A scene from How to do musical theaterSummer Stock Austin’s new musical (Courtesy of Summer Stock Austin)
Say the word “musical” and you’ll automatically think either “Broadway” or “MGM.” Since its founding in 2005, youth theater group Summer Stock Austin has given hundreds of young performers and technicians their moment in some of the Great White Way’s best titles. This weekend, the nonprofit is lighting up the big screen as a throwback to the glory days of On the city and Anchors away with How to do musical theatera tribute film that debuts at a special fundraising screening for Pease Park Conservancy.
Written and produced by Emmy winners Damon Brown and Allen Robertson (known to a generation of kids as Tiny Scarecrow and Buford Biscuit from the beloved PBS series The cookie brothers), he follows Marvin (Wilkes Goodner) to a Technicolor location where the rules of musicals apply. Fortunately, he has Kelly (Morgan Lewis), O’Connor (Noah Wood) and Reynold (Alyssa Hurtado) to help him adjust – and yes, those names are a nod to Gene, Donald and Debbie, the stars of Sing in the rain.
The move to film is part of two years of change at Summer Stock, which has become, alongside the professional development program of the Texas Arts Project and the Heller Awards for Young Artists, part of the new Impact Arts. The organization’s intent is to put young Austinites on the path to a career in musical theatre, and Impact Arts co-founder Donaldven Thigpen (himself a Summer Stock alum) said the movie just opened another door. He said: “So many musicals are made into movies, it’s so cool for kids to be able to see that, ‘Oh, I can still use that skill set.'”
In 2020, like much of the theater world, Summer Stock went live with Cyber Stock: a selection of short films created by the 40 students who were supposed to make Summer Stock that year, topped with musical numbers by J. Quinton Johnson. “It was our first leap to digital,” said Ginger Morris, Founder of Summer Stock, Co-Founder and Artistic Director of Impact Arts. The pandemic had eased enough in 2021 for the troupe to resume the show with production by Lin-Manuel Miranda Bring it on: Musical comedy at the McCullough Theater on the UT campus, but they had the movie bug. During the past summer they made Scout, an original musical written by Brown and Robertson. Morris credited Robertson with suggesting movie musicals in 2018 “but I said, ‘When would we do that? We do three live shows every summer, we can’t add a movie musical.’ Then the pandemic hit, and I was like, ‘How about a musical?'”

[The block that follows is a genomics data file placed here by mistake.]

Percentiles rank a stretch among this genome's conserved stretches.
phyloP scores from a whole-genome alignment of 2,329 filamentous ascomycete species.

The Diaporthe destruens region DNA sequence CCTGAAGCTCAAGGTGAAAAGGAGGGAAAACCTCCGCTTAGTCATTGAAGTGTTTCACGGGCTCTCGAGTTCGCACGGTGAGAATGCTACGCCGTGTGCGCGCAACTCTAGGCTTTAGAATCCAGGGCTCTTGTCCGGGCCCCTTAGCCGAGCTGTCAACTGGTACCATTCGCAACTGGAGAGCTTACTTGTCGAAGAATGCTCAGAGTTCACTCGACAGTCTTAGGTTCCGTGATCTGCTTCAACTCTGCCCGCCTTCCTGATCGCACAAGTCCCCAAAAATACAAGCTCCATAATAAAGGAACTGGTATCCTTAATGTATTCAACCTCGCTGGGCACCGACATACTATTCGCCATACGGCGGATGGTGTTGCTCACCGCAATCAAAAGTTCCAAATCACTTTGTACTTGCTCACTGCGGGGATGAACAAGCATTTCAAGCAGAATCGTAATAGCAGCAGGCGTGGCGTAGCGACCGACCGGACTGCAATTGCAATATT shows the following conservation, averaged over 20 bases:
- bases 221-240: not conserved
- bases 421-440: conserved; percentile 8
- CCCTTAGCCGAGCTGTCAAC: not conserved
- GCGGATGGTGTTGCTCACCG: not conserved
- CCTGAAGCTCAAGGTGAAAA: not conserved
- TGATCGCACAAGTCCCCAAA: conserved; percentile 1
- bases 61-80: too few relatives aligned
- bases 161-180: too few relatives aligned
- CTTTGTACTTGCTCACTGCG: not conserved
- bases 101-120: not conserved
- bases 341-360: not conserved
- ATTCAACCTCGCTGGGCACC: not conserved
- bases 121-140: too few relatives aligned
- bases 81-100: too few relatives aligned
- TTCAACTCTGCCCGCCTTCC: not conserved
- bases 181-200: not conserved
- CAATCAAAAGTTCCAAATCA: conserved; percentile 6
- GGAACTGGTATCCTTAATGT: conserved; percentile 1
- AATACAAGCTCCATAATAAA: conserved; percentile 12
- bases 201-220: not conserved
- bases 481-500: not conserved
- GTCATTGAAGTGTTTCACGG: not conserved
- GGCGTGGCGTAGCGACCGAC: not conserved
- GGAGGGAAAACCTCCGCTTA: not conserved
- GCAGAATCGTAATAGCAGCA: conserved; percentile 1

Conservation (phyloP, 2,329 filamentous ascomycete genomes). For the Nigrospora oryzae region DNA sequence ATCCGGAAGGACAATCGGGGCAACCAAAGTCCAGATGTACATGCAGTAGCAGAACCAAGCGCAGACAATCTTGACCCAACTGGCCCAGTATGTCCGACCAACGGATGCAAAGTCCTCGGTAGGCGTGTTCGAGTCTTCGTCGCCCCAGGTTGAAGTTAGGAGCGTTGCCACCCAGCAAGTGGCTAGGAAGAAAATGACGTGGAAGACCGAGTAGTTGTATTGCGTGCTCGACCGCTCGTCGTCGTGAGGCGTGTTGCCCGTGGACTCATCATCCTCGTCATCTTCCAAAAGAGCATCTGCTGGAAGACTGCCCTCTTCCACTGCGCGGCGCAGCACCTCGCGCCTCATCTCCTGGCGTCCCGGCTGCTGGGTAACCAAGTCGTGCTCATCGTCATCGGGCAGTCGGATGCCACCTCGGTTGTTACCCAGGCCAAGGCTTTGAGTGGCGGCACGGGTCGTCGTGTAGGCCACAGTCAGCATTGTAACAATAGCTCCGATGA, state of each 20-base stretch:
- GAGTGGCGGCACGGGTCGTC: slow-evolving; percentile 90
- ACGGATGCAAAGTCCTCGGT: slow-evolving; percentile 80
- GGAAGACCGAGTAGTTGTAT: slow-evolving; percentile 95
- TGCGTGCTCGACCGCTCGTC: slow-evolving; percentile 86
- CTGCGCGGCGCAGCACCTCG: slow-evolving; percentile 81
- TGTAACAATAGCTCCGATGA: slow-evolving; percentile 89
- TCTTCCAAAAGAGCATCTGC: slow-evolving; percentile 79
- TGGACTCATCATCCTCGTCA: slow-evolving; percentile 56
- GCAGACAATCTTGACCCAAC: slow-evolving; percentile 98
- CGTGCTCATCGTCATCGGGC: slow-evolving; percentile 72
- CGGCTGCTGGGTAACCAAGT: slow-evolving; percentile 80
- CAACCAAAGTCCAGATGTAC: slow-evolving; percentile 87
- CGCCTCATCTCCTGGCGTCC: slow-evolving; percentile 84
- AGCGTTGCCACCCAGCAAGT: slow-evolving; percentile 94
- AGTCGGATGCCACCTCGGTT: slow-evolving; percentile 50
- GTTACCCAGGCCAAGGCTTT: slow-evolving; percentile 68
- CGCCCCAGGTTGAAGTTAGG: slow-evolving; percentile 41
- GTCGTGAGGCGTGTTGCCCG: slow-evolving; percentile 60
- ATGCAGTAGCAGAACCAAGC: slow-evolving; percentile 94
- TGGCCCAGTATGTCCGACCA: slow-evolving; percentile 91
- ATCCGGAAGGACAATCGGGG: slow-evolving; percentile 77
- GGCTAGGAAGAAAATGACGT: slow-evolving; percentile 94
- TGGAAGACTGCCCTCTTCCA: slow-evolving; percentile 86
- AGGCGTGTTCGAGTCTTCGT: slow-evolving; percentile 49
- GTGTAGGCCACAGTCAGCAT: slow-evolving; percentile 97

Morris credited Brown and Robertson with guiding the theater folks through the filmmaking process, and a Bass Concert Hall premiere screening, nine film festivals and five awards later, the Summer Stock team has decided that Scout should not be unique. So this year, rather than three live shows, they would be doing two live shows and another movie. Stage productions – Alice’s Wonderland (a new order from Johnson) and In the heights – just finished successful runs at the McCullough, but with How to do musical theater performers will actually be able to be in their own audience, seeing the routine of song and dance in that magical MGM style of long takes and wide angles that put the performance first. That way, Thigpen said, “you can feel the whole number.”
How to do musical theater world premiere August 14 at 7:30 p.m. (season donor and VIP pre-reception at 6:30 p.m.) at Pease Park, 1100 Kingsbury. Free. RSVP to impactarts.org.